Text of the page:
Well, they've ruined food for us, and drinking, and being in the sun, so I guess it was only a matter of time before scientists would get around to finding out that sitting is bad for us as well. This a topic of special interest to writers, since we spend most of our working time on our posteriors.
We're talking about serious stuff here: "Studies and reviews have shown that higher levels of sitting are linked with cancer, diabetes, heart disease and even an early death, independently of whether a person takes regular exercise," says ScienceDaily. On the psychological level, sitting down is associated with an increased risk of anxiety.
What's a writer to do? Here's a round-up of the most recent research and some suggestions for minimizing the dangers.
How can you reduce the amount of time you spend sitting down? Some people use sit-stand desks. Although the desks designed for this are expensive, there are inexpensive stands you can put on your normal desk.
You can also stand during your breaks. Linking it to something you like to do or do regularly, like making phone calls or checking your email or social media, makes it easier to remember. You could also set a repeating alarm on your phone or computer to remind you to stand at various points in your work day.
A study at the University of Missouri-Columbia reports that when you sit for six straight hours it impairs your vascular function. The good news: walking for ten minutes after all that sitting restores your vascular health.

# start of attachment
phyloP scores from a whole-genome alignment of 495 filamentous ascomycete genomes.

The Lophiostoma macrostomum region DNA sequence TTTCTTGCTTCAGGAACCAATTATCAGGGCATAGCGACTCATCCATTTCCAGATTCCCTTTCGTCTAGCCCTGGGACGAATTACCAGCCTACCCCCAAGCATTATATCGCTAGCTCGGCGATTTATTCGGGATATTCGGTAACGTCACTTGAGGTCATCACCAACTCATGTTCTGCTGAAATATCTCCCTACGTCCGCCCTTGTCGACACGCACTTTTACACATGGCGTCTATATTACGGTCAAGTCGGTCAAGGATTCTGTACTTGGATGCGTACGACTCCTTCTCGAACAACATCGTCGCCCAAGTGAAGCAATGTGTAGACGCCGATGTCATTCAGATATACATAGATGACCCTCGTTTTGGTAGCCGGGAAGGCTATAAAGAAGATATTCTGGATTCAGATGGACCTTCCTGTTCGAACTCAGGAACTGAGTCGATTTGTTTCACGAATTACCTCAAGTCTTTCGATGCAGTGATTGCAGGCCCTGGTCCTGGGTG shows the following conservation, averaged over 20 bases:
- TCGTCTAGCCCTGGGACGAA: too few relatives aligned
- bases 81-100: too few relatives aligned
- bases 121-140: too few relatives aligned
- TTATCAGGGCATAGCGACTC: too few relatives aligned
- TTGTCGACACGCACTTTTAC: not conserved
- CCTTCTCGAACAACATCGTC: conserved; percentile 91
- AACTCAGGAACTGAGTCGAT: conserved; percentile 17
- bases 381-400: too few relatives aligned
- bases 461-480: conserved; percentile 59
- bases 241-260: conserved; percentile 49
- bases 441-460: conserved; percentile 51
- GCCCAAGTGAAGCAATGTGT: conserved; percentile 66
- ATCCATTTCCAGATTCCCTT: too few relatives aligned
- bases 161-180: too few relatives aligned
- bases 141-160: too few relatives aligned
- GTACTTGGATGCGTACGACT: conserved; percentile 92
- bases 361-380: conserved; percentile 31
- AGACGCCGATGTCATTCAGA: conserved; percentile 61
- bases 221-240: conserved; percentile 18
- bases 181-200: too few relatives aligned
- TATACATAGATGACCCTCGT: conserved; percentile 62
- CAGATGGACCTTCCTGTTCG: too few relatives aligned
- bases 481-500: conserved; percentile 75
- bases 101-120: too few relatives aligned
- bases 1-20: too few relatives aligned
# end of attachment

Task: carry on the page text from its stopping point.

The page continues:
If you work in an office, there's a reasonable chance that at the end of the day you'll walk ten minutes to the bus stop or train station, but if you drive and it takes you only a couple of minutes to get to your car (or if, like me, you work at home), walk around for ten minutes at the end of the day.
A study at the University of Utah suggests that "spending two minutes of walking each hour is associated with a 33% lower chance of dying" --presumably they mean dying prematurely...
The study's authors suggest walking for two minutes an hour as well as getting the recommended 2.5 hours of moderate exercise per week.
For writers, pacing while trying to figure out the next scene or chapter sounds like a good strategy.
Another study, this one by the National Institutes for Health, says taking a three-minute break to walk in the middle of sedentary activity can improve children's blood sugar levels and reduce their risk of getting diabetes--so drag your kids away from the X-Box or Playstation and make them walk around with you.
THE FIDGETING SOLUTION
A study at the University of Leeds suggests that fidgeting may be enough to stop long bouts of sitting from shortening your life.
If you don't fidget, should you start? I suspect either you're a fidgeter or you're not and the downside of being one (like making people around you nervous or annoying them) probably outweighs the benefits, so I'd go for one of the other solutions above.
PASS IT ON
If you know somebody who spends a lot of time sitting, why not pass this along to them?